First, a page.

This is a first recording of a reconstruction of the earliest (1924) version for sixteen synchronised player pianos, 2 grand pianos, seven percussionists (4 xylophones, 4 bass drums, tam tam, pitched electric bells, siren and aeroplane propellers) which was never performed (because impossible at the time). It was a reduced version that caused such a sensation at its premiere in Paris. This realisation was made possible, finally, through computer and midi power (to co-ordinate those 16 player pianos). An historic recording of a groundbreaking work. The rest of the CD contains other pieces for player pianos, percussion and electronics by John Cage and Lou Harrisson, Richard Grayson, Amadeo Roldan and Felix Mendelssohn (a version of the presto from the 4th Symphony remade for 16 player pianos). Classic.
Written for theatre in 2003, this is another of Ashley's voice dramas with 'electronic orchestra' accompaniment. He, Joan La Barbara and 'Blue' Gene Tyranny feature, with three other singers. Minimal open and riff-based musical structures ground layers of speech, quasi singing and choral interventions. There are some extraordinary moments as Ashley abandons all musical distinctions and glosses pop, minimalism and quasi lounge in a dreamy suspension clouded around his eccentric, conversational, texts. Maybe not something you'd listen to all the way through more than once, but unique; odd and fascinating. Comes with a 108 pp book with full texts.
Travelling in from different planets, Ashley and the world's rappers agree to aestheticise logorrhoea, shock-jockery and loose language and to keep those texts a-coming (there are 84pp in the accompanying libretto book). Two speakers and a host of ghost voices and a synthesised 'orchestra', all hovering around single tones create a hypnotic, often funny, vicious, strangely gripping linear streams of sound/speech. The nuance is all in shadows and hints and fleeting references. No one else is doing anything like this and it's fascinating to see Ashley re-emerge with such a highly evolved, unplaceable but fascinating form pitched somewhere outside opera, rap, theatre, music and bar talk. Try this one. CD and book in slipcase.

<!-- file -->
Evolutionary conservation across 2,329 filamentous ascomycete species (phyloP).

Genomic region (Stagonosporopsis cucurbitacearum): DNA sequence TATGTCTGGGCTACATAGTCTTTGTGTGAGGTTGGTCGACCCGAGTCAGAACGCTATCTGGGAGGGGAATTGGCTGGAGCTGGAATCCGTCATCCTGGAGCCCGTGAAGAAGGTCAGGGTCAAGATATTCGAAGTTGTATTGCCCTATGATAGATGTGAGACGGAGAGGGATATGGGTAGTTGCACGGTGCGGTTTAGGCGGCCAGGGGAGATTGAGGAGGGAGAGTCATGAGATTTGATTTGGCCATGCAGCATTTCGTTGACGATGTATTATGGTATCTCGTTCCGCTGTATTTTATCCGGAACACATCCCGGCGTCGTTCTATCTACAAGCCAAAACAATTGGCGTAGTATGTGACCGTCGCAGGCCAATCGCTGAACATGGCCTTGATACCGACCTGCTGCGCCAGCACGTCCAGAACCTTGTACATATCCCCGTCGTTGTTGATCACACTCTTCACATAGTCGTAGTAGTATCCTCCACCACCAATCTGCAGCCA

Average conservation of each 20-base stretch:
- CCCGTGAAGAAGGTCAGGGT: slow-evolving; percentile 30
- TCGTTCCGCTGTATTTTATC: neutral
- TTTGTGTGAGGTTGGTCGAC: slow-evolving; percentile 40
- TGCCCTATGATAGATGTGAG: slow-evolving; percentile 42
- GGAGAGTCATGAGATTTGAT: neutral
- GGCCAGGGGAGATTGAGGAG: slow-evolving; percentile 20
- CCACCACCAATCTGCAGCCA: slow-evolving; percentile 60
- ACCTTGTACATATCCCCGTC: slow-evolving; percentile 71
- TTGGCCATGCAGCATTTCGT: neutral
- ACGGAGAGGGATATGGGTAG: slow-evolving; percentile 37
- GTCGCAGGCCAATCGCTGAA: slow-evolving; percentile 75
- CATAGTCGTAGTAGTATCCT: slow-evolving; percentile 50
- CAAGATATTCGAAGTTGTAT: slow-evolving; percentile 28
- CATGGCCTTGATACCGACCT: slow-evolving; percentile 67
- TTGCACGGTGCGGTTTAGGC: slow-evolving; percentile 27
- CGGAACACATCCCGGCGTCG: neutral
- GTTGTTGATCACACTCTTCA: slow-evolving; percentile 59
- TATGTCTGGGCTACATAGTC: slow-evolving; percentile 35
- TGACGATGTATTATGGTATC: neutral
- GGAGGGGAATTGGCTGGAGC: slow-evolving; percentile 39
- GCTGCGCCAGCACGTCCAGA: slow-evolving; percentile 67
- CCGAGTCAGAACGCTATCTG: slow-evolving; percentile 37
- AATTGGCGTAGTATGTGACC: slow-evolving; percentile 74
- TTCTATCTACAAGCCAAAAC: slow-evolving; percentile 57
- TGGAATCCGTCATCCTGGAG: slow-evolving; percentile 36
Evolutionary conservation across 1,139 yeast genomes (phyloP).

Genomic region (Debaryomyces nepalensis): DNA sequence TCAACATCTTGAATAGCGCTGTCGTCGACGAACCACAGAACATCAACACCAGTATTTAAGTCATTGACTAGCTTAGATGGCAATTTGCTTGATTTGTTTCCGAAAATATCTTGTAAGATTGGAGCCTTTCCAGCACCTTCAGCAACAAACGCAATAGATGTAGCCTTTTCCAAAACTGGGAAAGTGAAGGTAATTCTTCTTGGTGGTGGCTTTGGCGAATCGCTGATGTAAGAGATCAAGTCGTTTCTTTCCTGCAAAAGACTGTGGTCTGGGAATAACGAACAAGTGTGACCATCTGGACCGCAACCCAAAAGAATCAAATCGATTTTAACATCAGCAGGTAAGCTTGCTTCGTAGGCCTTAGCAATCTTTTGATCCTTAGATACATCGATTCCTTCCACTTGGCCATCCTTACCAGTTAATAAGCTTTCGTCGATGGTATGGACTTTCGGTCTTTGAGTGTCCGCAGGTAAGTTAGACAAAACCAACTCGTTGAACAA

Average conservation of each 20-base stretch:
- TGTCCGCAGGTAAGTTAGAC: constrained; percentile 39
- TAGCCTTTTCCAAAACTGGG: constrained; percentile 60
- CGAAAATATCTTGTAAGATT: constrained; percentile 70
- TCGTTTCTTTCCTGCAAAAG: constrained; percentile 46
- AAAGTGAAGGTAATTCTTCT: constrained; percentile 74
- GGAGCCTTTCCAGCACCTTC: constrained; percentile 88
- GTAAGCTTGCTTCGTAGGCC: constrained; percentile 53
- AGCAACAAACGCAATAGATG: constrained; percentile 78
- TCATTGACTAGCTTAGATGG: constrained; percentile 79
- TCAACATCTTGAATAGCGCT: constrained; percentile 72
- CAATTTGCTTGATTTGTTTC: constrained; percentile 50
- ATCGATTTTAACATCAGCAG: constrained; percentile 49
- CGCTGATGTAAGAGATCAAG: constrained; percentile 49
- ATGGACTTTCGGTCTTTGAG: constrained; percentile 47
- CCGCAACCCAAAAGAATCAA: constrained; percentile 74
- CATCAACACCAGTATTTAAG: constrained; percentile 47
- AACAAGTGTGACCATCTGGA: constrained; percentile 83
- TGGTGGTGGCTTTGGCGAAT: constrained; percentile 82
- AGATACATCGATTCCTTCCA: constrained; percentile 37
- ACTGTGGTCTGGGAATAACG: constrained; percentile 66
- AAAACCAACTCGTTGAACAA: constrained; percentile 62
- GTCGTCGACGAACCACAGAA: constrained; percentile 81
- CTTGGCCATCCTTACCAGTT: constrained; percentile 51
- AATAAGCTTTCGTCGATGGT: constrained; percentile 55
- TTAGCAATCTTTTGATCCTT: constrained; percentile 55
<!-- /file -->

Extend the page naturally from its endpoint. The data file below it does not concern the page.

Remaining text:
For an electric orchestra of 42 sound producing modules... violin scrape and pizzicato type sounds mostly, piling up like the sounds of amplified rain on a resonant roof. Then another piece, similar but with tunnel reverb, motorcycles and other sounds added. A second version of this with different, longer sounds added and for only one string player with gated reverb. A seventies classic by one of the unfileable composers who changed the rules. With notes and diagrams by the author written in 1999.
Recent work (1998) commissioned for Radio in Germany, this hypnotic 63 minute work features 5 voices, which speak, in a very musical way, over a continuous, slightly shifting, pulse and dramatise a strange and indefinite story involving fraud, the CIA, banks, intrigue and mysterious death. Hard to describe because it's really unlike anything else.
27 tracks that combine binaural field recordings of urban and rural environments, and traditional musics, from Cuba, Bali, The Philippines, Istanbul, Hawaii, Holland, New York, California and Montreal, with 4 channel, layered, polyrhythmic electronic and instrumental improvisations. It's a very complex set-up, and to make matters more complex still, this recording is made from original materials and processed installation materials. The result is interesting - especially the urban sections - and startlingly binaural: there's real space here. A fascinating project (explained fully in the notes).